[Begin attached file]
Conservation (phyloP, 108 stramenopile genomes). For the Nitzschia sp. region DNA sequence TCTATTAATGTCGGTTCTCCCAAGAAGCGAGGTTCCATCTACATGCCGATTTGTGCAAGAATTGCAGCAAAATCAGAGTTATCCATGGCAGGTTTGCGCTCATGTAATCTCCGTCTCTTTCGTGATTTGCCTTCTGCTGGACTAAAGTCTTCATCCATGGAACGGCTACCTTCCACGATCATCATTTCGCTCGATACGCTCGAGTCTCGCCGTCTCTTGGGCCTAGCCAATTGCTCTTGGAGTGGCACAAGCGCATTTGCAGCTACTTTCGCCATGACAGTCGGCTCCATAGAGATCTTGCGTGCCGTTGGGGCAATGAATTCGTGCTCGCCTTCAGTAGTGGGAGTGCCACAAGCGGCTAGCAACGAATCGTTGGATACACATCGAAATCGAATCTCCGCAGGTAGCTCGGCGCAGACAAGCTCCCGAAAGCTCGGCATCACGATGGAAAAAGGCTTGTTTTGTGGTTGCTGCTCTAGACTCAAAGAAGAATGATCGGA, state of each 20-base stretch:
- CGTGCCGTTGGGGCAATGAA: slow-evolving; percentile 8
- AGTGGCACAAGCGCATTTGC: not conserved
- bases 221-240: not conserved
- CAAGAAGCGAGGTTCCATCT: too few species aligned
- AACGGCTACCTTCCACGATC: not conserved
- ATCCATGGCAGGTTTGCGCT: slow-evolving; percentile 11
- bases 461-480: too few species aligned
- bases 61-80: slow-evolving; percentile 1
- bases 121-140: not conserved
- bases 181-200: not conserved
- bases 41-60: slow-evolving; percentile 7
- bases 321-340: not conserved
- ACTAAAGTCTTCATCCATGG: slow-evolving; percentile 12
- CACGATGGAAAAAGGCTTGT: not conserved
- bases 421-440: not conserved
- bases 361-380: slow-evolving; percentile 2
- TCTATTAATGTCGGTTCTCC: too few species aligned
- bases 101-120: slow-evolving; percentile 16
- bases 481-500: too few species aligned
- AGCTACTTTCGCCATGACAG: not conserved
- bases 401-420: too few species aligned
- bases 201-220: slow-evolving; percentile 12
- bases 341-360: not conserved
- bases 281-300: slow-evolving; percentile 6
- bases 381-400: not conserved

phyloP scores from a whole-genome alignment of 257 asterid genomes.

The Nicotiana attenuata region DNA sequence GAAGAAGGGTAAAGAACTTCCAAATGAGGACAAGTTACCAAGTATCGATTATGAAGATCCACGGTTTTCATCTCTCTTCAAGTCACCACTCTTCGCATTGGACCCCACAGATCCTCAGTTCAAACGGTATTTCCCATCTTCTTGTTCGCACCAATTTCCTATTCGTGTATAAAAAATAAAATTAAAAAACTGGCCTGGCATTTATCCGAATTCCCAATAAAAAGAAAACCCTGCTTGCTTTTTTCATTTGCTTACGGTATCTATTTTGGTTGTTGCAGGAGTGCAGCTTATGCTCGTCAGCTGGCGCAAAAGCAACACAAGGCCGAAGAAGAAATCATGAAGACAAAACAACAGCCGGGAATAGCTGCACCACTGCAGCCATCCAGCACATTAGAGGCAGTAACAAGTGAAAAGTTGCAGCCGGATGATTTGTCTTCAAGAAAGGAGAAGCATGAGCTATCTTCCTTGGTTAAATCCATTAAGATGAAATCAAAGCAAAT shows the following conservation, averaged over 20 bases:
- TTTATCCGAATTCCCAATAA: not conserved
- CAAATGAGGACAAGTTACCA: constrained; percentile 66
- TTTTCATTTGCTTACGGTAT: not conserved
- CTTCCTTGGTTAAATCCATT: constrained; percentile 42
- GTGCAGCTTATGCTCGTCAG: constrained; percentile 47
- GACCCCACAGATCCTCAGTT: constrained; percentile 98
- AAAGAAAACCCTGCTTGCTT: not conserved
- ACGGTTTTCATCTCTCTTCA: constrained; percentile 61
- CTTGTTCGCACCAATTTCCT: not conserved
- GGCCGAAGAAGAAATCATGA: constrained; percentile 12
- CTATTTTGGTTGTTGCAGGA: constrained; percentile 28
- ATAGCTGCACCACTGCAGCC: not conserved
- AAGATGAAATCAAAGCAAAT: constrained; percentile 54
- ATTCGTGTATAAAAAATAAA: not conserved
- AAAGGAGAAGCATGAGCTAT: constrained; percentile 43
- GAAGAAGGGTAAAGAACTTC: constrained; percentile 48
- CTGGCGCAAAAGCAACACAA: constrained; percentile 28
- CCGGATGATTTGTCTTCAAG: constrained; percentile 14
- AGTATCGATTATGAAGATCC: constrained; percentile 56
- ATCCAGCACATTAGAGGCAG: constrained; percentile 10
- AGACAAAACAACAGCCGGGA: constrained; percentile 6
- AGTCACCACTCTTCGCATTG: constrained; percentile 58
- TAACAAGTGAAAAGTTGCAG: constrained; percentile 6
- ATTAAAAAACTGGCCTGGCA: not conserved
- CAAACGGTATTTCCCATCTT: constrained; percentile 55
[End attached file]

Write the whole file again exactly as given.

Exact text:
Conservation (phyloP, 108 stramenopile genomes). For the Nitzschia sp. region DNA sequence TCTATTAATGTCGGTTCTCCCAAGAAGCGAGGTTCCATCTACATGCCGATTTGTGCAAGAATTGCAGCAAAATCAGAGTTATCCATGGCAGGTTTGCGCTCATGTAATCTCCGTCTCTTTCGTGATTTGCCTTCTGCTGGACTAAAGTCTTCATCCATGGAACGGCTACCTTCCACGATCATCATTTCGCTCGATACGCTCGAGTCTCGCCGTCTCTTGGGCCTAGCCAATTGCTCTTGGAGTGGCACAAGCGCATTTGCAGCTACTTTCGCCATGACAGTCGGCTCCATAGAGATCTTGCGTGCCGTTGGGGCAATGAATTCGTGCTCGCCTTCAGTAGTGGGAGTGCCACAAGCGGCTAGCAACGAATCGTTGGATACACATCGAAATCGAATCTCCGCAGGTAGCTCGGCGCAGACAAGCTCCCGAAAGCTCGGCATCACGATGGAAAAAGGCTTGTTTTGTGGTTGCTGCTCTAGACTCAAAGAAGAATGATCGGA, state of each 20-base stretch:
- CGTGCCGTTGGGGCAATGAA: slow-evolving; percentile 8
- AGTGGCACAAGCGCATTTGC: not conserved
- bases 221-240: not conserved
- CAAGAAGCGAGGTTCCATCT: too few species aligned
- AACGGCTACCTTCCACGATC: not conserved
- ATCCATGGCAGGTTTGCGCT: slow-evolving; percentile 11
- bases 461-480: too few species aligned
- bases 61-80: slow-evolving; percentile 1
- bases 121-140: not conserved
- bases 181-200: not conserved
- bases 41-60: slow-evolving; percentile 7
- bases 321-340: not conserved
- ACTAAAGTCTTCATCCATGG: slow-evolving; percentile 12
- CACGATGGAAAAAGGCTTGT: not conserved
- bases 421-440: not conserved
- bases 361-380: slow-evolving; percentile 2
- TCTATTAATGTCGGTTCTCC: too few species aligned
- bases 101-120: slow-evolving; percentile 16
- bases 481-500: too few species aligned
- AGCTACTTTCGCCATGACAG: not conserved
- bases 401-420: too few species aligned
- bases 201-220: slow-evolving; percentile 12
- bases 341-360: not conserved
- bases 281-300: slow-evolving; percentile 6
- bases 381-400: not conserved

phyloP scores from a whole-genome alignment of 257 asterid genomes.

The Nicotiana attenuata region DNA sequence GAAGAAGGGTAAAGAACTTCCAAATGAGGACAAGTTACCAAGTATCGATTATGAAGATCCACGGTTTTCATCTCTCTTCAAGTCACCACTCTTCGCATTGGACCCCACAGATCCTCAGTTCAAACGGTATTTCCCATCTTCTTGTTCGCACCAATTTCCTATTCGTGTATAAAAAATAAAATTAAAAAACTGGCCTGGCATTTATCCGAATTCCCAATAAAAAGAAAACCCTGCTTGCTTTTTTCATTTGCTTACGGTATCTATTTTGGTTGTTGCAGGAGTGCAGCTTATGCTCGTCAGCTGGCGCAAAAGCAACACAAGGCCGAAGAAGAAATCATGAAGACAAAACAACAGCCGGGAATAGCTGCACCACTGCAGCCATCCAGCACATTAGAGGCAGTAACAAGTGAAAAGTTGCAGCCGGATGATTTGTCTTCAAGAAAGGAGAAGCATGAGCTATCTTCCTTGGTTAAATCCATTAAGATGAAATCAAAGCAAAT shows the following conservation, averaged over 20 bases:
- TTTATCCGAATTCCCAATAA: not conserved
- CAAATGAGGACAAGTTACCA: constrained; percentile 66
- TTTTCATTTGCTTACGGTAT: not conserved
- CTTCCTTGGTTAAATCCATT: constrained; percentile 42
- GTGCAGCTTATGCTCGTCAG: constrained; percentile 47
- GACCCCACAGATCCTCAGTT: constrained; percentile 98
- AAAGAAAACCCTGCTTGCTT: not conserved
- ACGGTTTTCATCTCTCTTCA: constrained; percentile 61
- CTTGTTCGCACCAATTTCCT: not conserved
- GGCCGAAGAAGAAATCATGA: constrained; percentile 12
- CTATTTTGGTTGTTGCAGGA: constrained; percentile 28
- ATAGCTGCACCACTGCAGCC: not conserved
- AAGATGAAATCAAAGCAAAT: constrained; percentile 54
- ATTCGTGTATAAAAAATAAA: not conserved
- AAAGGAGAAGCATGAGCTAT: constrained; percentile 43
- GAAGAAGGGTAAAGAACTTC: constrained; percentile 48
- CTGGCGCAAAAGCAACACAA: constrained; percentile 28
- CCGGATGATTTGTCTTCAAG: constrained; percentile 14
- AGTATCGATTATGAAGATCC: constrained; percentile 56
- ATCCAGCACATTAGAGGCAG: constrained; percentile 10
- AGACAAAACAACAGCCGGGA: constrained; percentile 6
- AGTCACCACTCTTCGCATTG: constrained; percentile 58
- TAACAAGTGAAAAGTTGCAG: constrained; percentile 6
- ATTAAAAAACTGGCCTGGCA: not conserved
- CAAACGGTATTTCCCATCTT: constrained; percentile 55